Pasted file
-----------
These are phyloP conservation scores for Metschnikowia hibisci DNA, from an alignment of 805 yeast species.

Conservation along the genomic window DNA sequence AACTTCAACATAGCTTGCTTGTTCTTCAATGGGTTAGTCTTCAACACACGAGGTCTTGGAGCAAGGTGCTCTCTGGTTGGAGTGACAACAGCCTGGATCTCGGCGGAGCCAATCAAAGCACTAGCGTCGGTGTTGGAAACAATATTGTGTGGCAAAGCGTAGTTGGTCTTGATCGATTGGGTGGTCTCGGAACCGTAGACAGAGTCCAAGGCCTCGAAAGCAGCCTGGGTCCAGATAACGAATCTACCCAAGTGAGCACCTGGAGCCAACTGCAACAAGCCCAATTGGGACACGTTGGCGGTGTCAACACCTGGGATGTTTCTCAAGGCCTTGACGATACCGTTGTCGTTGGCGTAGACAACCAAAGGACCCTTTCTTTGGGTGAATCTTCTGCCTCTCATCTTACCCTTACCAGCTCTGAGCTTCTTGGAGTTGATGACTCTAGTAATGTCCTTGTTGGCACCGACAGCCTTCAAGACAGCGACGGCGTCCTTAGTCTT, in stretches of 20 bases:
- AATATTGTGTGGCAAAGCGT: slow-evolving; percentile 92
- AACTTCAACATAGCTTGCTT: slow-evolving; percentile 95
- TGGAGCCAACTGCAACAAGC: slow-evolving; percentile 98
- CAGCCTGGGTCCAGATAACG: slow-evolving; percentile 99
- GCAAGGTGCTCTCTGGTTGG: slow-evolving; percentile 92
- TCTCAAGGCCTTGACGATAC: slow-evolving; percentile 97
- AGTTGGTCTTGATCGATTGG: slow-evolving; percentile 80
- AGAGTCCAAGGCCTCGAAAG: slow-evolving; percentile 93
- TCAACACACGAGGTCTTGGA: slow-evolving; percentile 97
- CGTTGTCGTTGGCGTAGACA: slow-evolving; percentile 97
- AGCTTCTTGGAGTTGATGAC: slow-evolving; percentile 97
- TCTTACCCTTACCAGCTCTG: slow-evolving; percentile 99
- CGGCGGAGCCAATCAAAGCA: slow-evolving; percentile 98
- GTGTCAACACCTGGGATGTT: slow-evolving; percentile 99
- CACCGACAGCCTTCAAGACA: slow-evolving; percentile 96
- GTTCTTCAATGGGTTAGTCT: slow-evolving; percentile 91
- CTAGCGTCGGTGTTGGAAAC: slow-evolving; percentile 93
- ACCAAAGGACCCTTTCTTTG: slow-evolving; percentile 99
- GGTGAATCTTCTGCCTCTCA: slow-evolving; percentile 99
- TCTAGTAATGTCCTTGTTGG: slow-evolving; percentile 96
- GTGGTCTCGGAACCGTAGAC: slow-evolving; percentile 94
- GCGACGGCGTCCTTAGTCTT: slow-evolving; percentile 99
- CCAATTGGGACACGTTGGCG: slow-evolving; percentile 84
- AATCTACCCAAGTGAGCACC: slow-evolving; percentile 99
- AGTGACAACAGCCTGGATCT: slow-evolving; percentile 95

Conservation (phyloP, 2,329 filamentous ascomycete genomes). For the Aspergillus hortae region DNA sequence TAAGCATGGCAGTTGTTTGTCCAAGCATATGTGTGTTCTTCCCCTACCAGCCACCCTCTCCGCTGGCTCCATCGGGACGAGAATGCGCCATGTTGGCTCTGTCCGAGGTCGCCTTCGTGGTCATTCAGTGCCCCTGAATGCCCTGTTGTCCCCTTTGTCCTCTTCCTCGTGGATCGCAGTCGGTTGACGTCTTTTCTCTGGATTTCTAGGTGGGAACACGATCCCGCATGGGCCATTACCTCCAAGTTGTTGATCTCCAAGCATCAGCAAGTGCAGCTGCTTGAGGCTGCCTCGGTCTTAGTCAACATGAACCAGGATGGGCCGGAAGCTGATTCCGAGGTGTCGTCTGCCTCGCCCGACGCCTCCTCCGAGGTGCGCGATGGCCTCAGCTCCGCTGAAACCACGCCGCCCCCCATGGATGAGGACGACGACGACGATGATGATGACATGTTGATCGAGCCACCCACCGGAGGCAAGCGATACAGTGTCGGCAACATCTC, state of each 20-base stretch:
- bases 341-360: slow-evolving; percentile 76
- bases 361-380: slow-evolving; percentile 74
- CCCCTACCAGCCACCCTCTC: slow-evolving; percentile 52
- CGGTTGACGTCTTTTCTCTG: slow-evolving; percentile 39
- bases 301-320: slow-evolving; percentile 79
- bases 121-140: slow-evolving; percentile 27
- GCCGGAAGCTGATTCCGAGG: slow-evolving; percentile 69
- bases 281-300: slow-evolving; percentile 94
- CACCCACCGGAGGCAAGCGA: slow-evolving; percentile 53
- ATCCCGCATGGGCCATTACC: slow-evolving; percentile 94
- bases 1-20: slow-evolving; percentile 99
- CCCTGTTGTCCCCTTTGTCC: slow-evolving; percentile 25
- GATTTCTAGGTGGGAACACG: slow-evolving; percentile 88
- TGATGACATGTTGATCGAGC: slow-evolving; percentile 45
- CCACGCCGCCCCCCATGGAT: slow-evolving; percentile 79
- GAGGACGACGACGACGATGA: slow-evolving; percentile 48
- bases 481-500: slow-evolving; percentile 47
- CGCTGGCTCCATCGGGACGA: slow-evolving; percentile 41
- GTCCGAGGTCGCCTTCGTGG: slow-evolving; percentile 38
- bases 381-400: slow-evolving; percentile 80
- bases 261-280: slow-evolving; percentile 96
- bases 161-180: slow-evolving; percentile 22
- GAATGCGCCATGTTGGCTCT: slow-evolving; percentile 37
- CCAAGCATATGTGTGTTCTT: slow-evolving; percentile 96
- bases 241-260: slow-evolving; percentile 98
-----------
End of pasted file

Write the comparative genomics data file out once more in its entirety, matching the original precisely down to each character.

These are phyloP conservation scores for Metschnikowia hibisci DNA, from an alignment of 805 yeast species.

Conservation along the genomic window DNA sequence AACTTCAACATAGCTTGCTTGTTCTTCAATGGGTTAGTCTTCAACACACGAGGTCTTGGAGCAAGGTGCTCTCTGGTTGGAGTGACAACAGCCTGGATCTCGGCGGAGCCAATCAAAGCACTAGCGTCGGTGTTGGAAACAATATTGTGTGGCAAAGCGTAGTTGGTCTTGATCGATTGGGTGGTCTCGGAACCGTAGACAGAGTCCAAGGCCTCGAAAGCAGCCTGGGTCCAGATAACGAATCTACCCAAGTGAGCACCTGGAGCCAACTGCAACAAGCCCAATTGGGACACGTTGGCGGTGTCAACACCTGGGATGTTTCTCAAGGCCTTGACGATACCGTTGTCGTTGGCGTAGACAACCAAAGGACCCTTTCTTTGGGTGAATCTTCTGCCTCTCATCTTACCCTTACCAGCTCTGAGCTTCTTGGAGTTGATGACTCTAGTAATGTCCTTGTTGGCACCGACAGCCTTCAAGACAGCGACGGCGTCCTTAGTCTT, in stretches of 20 bases:
- AATATTGTGTGGCAAAGCGT: slow-evolving; percentile 92
- AACTTCAACATAGCTTGCTT: slow-evolving; percentile 95
- TGGAGCCAACTGCAACAAGC: slow-evolving; percentile 98
- CAGCCTGGGTCCAGATAACG: slow-evolving; percentile 99
- GCAAGGTGCTCTCTGGTTGG: slow-evolving; percentile 92
- TCTCAAGGCCTTGACGATAC: slow-evolving; percentile 97
- AGTTGGTCTTGATCGATTGG: slow-evolving; percentile 80
- AGAGTCCAAGGCCTCGAAAG: slow-evolving; percentile 93
- TCAACACACGAGGTCTTGGA: slow-evolving; percentile 97
- CGTTGTCGTTGGCGTAGACA: slow-evolving; percentile 97
- AGCTTCTTGGAGTTGATGAC: slow-evolving; percentile 97
- TCTTACCCTTACCAGCTCTG: slow-evolving; percentile 99
- CGGCGGAGCCAATCAAAGCA: slow-evolving; percentile 98
- GTGTCAACACCTGGGATGTT: slow-evolving; percentile 99
- CACCGACAGCCTTCAAGACA: slow-evolving; percentile 96
- GTTCTTCAATGGGTTAGTCT: slow-evolving; percentile 91
- CTAGCGTCGGTGTTGGAAAC: slow-evolving; percentile 93
- ACCAAAGGACCCTTTCTTTG: slow-evolving; percentile 99
- GGTGAATCTTCTGCCTCTCA: slow-evolving; percentile 99
- TCTAGTAATGTCCTTGTTGG: slow-evolving; percentile 96
- GTGGTCTCGGAACCGTAGAC: slow-evolving; percentile 94
- GCGACGGCGTCCTTAGTCTT: slow-evolving; percentile 99
- CCAATTGGGACACGTTGGCG: slow-evolving; percentile 84
- AATCTACCCAAGTGAGCACC: slow-evolving; percentile 99
- AGTGACAACAGCCTGGATCT: slow-evolving; percentile 95

Conservation (phyloP, 2,329 filamentous ascomycete genomes). For the Aspergillus hortae region DNA sequence TAAGCATGGCAGTTGTTTGTCCAAGCATATGTGTGTTCTTCCCCTACCAGCCACCCTCTCCGCTGGCTCCATCGGGACGAGAATGCGCCATGTTGGCTCTGTCCGAGGTCGCCTTCGTGGTCATTCAGTGCCCCTGAATGCCCTGTTGTCCCCTTTGTCCTCTTCCTCGTGGATCGCAGTCGGTTGACGTCTTTTCTCTGGATTTCTAGGTGGGAACACGATCCCGCATGGGCCATTACCTCCAAGTTGTTGATCTCCAAGCATCAGCAAGTGCAGCTGCTTGAGGCTGCCTCGGTCTTAGTCAACATGAACCAGGATGGGCCGGAAGCTGATTCCGAGGTGTCGTCTGCCTCGCCCGACGCCTCCTCCGAGGTGCGCGATGGCCTCAGCTCCGCTGAAACCACGCCGCCCCCCATGGATGAGGACGACGACGACGATGATGATGACATGTTGATCGAGCCACCCACCGGAGGCAAGCGATACAGTGTCGGCAACATCTC, state of each 20-base stretch:
- bases 341-360: slow-evolving; percentile 76
- bases 361-380: slow-evolving; percentile 74
- CCCCTACCAGCCACCCTCTC: slow-evolving; percentile 52
- CGGTTGACGTCTTTTCTCTG: slow-evolving; percentile 39
- bases 301-320: slow-evolving; percentile 79
- bases 121-140: slow-evolving; percentile 27
- GCCGGAAGCTGATTCCGAGG: slow-evolving; percentile 69
- bases 281-300: slow-evolving; percentile 94
- CACCCACCGGAGGCAAGCGA: slow-evolving; percentile 53
- ATCCCGCATGGGCCATTACC: slow-evolving; percentile 94
- bases 1-20: slow-evolving; percentile 99
- CCCTGTTGTCCCCTTTGTCC: slow-evolving; percentile 25
- GATTTCTAGGTGGGAACACG: slow-evolving; percentile 88
- TGATGACATGTTGATCGAGC: slow-evolving; percentile 45
- CCACGCCGCCCCCCATGGAT: slow-evolving; percentile 79
- GAGGACGACGACGACGATGA: slow-evolving; percentile 48
- bases 481-500: slow-evolving; percentile 47
- CGCTGGCTCCATCGGGACGA: slow-evolving; percentile 41
- GTCCGAGGTCGCCTTCGTGG: slow-evolving; percentile 38
- bases 381-400: slow-evolving; percentile 80
- bases 261-280: slow-evolving; percentile 96
- bases 161-180: slow-evolving; percentile 22
- GAATGCGCCATGTTGGCTCT: slow-evolving; percentile 37
- CCAAGCATATGTGTGTTCTT: slow-evolving; percentile 96
- bases 241-260: slow-evolving; percentile 98